HOMEfires - Vol. 5 No. 4, October, 2003
Q: Are the periods of affordability for homebuyer projects calculated in the same manner for projects under the resale and recapture provisions?
It has come to HUD's attention that many HOME program participants continue to struggle with calculating periods of affordability in HOME projects. The HOME final rule establishes periods of affordability for all rental and homebuyer projects assisted with HOME funds. These periods preserve the long-term affordability of the projects in accordance with the HOME statute. The periods of affordability for HOME-assisted homebuyer projects are described at 24 CFR 92.254(a)(4). HOME-assisted homebuyer housing must meet the affordability requirements for not less than the applicable period specified below, beginning after project completion.
The periods of affordability applicable to HOME homebuyer projects are:
Resale Provisions: Calculating Affordability Periods
Under the resale option the period of affordability is based on the total amount of HOME funds (i.e. HOME funds and program income) invested in the housing, including any development subsidy.
In example 1, the total amount of HOME funds invested in the unit is $30,000. This figure is based on a $25,000 HOME investment for acquisition and construction and a $5,000 HOME investment for down payment and closing cost assistance.
In example 2, the total amount of HOME funds invested in the unit is $110,000. This figure is based on a $100,000 HOME investment for acquisition and construction and a $10,000 HOME investment for down payment and closing cost assistance. If the $10,000 down payment assistance was provided by the developer from proceeds on the $100,000 loan instead of being drawn from the Federal HOME account, the total investment would be $100,000.
Unlike homebuyer projects under recapture provisions, the sales price and fair market value of a unit are not relevant to projects using resale provisions.
Recapture Provisions: Calculating Affordability Periods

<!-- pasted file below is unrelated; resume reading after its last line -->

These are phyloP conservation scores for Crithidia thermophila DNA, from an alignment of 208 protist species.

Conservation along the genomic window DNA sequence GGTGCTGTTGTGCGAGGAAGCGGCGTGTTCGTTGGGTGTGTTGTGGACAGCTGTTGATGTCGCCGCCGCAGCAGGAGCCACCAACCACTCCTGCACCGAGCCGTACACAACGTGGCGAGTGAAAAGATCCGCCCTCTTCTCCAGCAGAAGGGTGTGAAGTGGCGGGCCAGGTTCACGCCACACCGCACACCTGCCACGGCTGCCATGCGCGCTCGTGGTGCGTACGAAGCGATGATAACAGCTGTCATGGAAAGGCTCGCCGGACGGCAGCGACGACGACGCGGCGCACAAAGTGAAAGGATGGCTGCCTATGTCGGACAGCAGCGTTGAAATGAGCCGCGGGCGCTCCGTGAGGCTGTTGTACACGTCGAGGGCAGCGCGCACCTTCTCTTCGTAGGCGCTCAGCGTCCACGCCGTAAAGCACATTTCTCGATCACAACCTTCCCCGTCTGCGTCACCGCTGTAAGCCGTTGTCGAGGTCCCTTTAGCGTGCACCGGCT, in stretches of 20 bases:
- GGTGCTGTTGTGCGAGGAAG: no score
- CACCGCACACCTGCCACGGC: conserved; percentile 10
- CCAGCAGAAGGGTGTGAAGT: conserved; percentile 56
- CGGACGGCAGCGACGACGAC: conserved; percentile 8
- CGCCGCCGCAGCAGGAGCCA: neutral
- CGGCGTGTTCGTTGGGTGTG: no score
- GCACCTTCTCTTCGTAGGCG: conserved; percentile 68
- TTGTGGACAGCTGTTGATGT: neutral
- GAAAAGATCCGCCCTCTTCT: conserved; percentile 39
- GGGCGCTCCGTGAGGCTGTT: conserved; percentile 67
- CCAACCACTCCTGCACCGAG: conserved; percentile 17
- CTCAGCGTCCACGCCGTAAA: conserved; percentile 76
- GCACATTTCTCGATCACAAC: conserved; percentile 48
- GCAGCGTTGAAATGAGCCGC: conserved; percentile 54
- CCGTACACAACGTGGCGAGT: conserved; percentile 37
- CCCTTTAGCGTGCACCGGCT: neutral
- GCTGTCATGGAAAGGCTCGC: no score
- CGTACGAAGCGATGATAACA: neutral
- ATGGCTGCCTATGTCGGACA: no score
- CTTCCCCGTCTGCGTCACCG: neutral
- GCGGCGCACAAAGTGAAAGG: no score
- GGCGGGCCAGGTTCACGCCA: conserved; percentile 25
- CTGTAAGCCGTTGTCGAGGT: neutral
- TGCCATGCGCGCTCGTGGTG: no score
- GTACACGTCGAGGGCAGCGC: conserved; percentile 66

Under the recapture option, the period of affordability is based upon the direct subsidy to the homebuyer. The direct subsidy to the homebuyer is the amount of HOME assistance that enabled the homebuyer to buy the dwelling unit. The direct subsidy includes down payment, closing cost, interest subsidies, or other HOME assistance provided directly to the homebuyer. In addition, direct subsidy includes any assistance that reduced the purchase price from fair market value to an affordable price. If HOME funds are used for the cost of developing a property and the unit is sold below fair market value, the difference between the fair market value and the purchase price is considered to be directly attributable to the HOME subsidy. Development subsidy (i.e. the difference between the total cost of producing the unit and the fair market value of the property) is not included in calculating direct subsidy. Moreover, since development subsidies are not subject to recapture, projects consisting of development subsidies only, with no direct subsidy to the homebuyer, must use the resale provision.
In example 3, the direct HOME subsidy to the homebuyer is $8,000. This figure is based on an $8,000 HOME investment for down payment and closing cost assistance.
In example 4, the direct HOME subsidy to the homebuyer is $20,000. This figure is based on the difference between the fair market value of $90,000 and the purchase price of $75,000 plus the $5,000 for down payment and closing cost assistance.
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